Saying that accepting New Jersey's $670 million share of the emergency $26 billion from the Feds for aiding Medicaid and preventing the layoff of several thousand teachers in the Garden State was "ill advised", Governor Chris Christie decided to take the money just the same.
Mike Drewniak, spokesman for the first term Republican governor, said the following....
"(Christie) believes that using this type of non-recurring funding for operating expenses is ill advised because it will disappear after one year."
Christie will apply for the money so that the state can distribute the money and not the federal government. But according to House Speaker Nancy Pelosi's office, the funds would reach New Jersey even without Christie's application. The law is written so the Department of Education could “bypass the state government and make awards directly to other entities within the state” if a governor doesn't wish to submit an application.
The bill, which narrowly passed the Senate last week, was was approved in a vote along party lines, 247-161. Democrats say the bill will help to save the jobs of 300,000 teachers, police officers, firefighters, and other public employees who would otherwise be laid off due to state and local fiscal woes.
The $26 billion would be paid for by closing a tax loophole used by multinational corporation, and reducing certain foodstamp benefits.
This afternoon, President Obama signed the bill into law.
Republicans railed at the bill.
House Minority Leader John Boehner (R-OH)- "Where do the bailouts end? Are we going to bail out states next year and the year after that, too? At some point we've got to say, 'Enough is enough.'"
OK, Le Grande Orange....let's say $26 billion doesn't go to the states to help 300,000 public employees keep their jobs. Remember the the Good Old Days of Ronald Reagan, and the "Trickle Down Effect"? Well, it can work both ways.
For example, here in New Jersey 10,000 teachers, cops, firefighters, librarians, sanitation workers, and others would all lose their jobs; with this bill maybe 3,900 could be retained. We would add all 10,000 to the rolls of the 9.5 million unemployed nationally, many of whom would be picking up unemployment checks from the state. Some would have college loans that have federal guarantees that would be in danger of default. Mortgages need to be paid; those laid off could default, leading to more foreclosures. And those who aren't paying a mortgage are renting, and paying off car loans, or supporting aged parents. Those 10,000 might have families; what if they had to go on foodstamps, at taxpayer expense? And those 10,000 won't be spending as much money at the local restaurants, grocery stores, or clothing shops.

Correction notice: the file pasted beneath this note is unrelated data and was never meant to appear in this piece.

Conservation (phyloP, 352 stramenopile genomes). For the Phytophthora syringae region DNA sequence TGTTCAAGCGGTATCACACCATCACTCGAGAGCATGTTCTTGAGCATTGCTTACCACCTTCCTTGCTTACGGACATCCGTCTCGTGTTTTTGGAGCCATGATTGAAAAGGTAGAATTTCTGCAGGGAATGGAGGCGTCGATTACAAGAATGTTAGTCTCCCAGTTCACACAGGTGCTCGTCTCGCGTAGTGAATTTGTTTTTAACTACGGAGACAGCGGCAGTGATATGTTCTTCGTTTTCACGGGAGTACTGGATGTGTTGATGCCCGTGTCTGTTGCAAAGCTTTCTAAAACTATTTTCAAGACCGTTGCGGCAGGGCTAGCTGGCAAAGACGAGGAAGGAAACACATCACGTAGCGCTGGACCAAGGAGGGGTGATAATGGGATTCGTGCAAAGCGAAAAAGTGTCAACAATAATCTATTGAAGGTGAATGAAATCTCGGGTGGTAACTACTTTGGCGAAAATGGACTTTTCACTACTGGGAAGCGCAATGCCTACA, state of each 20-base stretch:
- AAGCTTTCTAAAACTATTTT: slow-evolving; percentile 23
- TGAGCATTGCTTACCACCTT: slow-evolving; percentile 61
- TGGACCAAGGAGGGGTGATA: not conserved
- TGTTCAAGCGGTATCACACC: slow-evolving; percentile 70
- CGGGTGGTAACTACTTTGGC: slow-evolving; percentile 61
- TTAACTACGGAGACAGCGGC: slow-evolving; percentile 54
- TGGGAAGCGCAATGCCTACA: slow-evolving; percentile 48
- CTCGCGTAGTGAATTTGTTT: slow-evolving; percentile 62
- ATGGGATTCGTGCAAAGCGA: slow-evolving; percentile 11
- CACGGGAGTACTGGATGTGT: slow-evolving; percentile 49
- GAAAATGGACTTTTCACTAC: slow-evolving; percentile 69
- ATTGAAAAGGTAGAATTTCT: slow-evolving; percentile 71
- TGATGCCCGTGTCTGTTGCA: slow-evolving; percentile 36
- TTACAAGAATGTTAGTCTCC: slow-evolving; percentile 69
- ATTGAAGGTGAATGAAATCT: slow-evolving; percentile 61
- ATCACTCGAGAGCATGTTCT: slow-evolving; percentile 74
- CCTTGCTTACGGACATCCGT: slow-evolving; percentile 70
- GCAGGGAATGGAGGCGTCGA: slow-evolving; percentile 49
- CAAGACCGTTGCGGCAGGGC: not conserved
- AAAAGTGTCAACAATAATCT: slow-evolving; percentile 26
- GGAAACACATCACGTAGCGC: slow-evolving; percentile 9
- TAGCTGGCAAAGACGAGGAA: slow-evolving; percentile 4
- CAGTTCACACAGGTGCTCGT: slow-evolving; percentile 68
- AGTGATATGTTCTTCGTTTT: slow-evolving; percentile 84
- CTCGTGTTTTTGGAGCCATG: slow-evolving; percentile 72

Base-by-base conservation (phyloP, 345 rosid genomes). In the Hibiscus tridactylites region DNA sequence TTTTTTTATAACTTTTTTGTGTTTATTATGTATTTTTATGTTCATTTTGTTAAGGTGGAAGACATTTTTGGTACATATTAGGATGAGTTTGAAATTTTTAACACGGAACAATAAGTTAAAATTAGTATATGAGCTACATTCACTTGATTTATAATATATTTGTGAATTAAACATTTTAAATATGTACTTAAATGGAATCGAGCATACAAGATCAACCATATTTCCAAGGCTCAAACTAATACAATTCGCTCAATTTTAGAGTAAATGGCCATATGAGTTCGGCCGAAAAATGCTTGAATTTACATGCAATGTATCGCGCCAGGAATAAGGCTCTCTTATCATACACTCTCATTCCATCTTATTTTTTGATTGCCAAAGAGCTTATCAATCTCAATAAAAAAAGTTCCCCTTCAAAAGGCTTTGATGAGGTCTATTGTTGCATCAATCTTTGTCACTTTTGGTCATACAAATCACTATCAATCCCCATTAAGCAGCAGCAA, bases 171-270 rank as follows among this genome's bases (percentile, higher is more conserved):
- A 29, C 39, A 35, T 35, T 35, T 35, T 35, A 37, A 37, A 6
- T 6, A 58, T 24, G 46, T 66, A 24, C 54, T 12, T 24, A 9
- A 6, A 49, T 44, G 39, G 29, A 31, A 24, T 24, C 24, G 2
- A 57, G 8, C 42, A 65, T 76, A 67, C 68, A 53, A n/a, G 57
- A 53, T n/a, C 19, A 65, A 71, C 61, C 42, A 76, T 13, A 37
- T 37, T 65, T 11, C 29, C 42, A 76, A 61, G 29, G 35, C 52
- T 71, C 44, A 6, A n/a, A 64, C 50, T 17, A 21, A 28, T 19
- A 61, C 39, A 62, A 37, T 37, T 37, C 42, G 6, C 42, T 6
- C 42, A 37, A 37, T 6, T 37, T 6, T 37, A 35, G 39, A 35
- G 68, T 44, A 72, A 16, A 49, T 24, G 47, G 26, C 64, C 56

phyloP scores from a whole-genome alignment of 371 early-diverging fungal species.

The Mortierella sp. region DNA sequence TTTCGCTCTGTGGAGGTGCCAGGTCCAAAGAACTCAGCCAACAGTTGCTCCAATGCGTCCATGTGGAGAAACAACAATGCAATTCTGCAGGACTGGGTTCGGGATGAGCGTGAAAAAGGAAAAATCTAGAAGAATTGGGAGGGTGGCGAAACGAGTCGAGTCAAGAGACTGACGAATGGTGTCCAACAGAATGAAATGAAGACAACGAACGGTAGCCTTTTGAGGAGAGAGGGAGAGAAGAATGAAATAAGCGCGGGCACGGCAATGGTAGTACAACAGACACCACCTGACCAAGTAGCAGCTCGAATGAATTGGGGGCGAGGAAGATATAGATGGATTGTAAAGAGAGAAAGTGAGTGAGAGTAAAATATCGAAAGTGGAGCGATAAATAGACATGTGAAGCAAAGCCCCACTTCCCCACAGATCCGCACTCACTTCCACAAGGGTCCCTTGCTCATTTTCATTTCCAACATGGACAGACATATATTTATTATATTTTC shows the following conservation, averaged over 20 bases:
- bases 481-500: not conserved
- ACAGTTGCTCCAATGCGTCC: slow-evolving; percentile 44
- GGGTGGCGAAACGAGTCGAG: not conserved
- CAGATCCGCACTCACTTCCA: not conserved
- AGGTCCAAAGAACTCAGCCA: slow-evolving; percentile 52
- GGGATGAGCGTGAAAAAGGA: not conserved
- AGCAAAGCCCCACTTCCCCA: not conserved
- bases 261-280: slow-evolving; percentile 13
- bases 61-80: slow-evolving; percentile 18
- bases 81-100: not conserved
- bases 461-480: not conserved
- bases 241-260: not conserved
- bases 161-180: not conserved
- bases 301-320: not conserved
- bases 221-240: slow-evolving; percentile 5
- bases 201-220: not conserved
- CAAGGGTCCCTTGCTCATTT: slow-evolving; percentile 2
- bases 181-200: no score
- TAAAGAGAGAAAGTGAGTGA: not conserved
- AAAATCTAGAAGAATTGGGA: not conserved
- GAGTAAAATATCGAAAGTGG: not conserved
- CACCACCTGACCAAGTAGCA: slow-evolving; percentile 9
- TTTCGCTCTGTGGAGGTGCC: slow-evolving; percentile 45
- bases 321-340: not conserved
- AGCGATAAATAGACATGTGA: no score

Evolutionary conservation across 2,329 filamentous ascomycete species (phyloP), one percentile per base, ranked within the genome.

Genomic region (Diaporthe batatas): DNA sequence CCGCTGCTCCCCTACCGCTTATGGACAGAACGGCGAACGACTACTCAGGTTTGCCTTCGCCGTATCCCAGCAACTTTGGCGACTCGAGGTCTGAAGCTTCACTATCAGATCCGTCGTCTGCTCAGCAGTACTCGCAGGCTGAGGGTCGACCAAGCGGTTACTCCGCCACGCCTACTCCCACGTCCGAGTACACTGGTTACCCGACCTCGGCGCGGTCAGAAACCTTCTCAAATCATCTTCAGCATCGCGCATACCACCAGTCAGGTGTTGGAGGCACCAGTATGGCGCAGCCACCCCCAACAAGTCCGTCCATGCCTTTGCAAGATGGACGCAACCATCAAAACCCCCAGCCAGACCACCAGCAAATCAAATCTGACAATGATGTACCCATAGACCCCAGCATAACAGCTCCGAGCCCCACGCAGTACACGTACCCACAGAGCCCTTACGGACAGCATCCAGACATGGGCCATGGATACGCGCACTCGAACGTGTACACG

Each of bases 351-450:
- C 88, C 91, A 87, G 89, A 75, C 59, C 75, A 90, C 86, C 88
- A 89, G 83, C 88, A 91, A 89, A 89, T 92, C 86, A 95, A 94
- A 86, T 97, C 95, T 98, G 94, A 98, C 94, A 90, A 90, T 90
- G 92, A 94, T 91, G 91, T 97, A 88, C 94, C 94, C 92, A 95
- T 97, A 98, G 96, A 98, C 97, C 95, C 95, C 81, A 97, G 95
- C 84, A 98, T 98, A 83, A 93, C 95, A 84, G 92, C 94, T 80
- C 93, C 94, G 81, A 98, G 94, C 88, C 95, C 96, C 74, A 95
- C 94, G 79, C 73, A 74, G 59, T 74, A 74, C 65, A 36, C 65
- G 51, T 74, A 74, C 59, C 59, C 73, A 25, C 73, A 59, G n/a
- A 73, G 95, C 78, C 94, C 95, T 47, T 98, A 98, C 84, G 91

And those 10,000 won't be paying local, state, and federal taxes so there would be less money going into those coffers.
Remember....it's all about trickle down.
And while these 10,000 are being laid off, class sizes will get bigger, school bus service will be contracted and less available, full day kindergarten will be half day, sports in middle and elementary schools- and even in some high schools- will be cut back or eliminated, security at schools will be privatized (at taxpayer expense), programs will be eliminated....and say "goodbye" to art and music; if you're shocked at the cultural illiteracy of many young people, it could get worse without access to creative activity.
Rudolf Flesch once wrote a book titled Why Johnny Can't Read- And what You Can Do About It. This bill may not give us any answers. But one thing is crystal clear; laying off 300,000 educators surely isn't going to help educate a nation that is falling behind the rest of the world in math and science skills, where the dropout rate in the inner cities continues to rise, and the functional illiteracy of our youth inches upward.
And Republicans say.....just let it happen.....it costs too much.
But the cost isn't the problem....that would be the price we all would pay by not acting.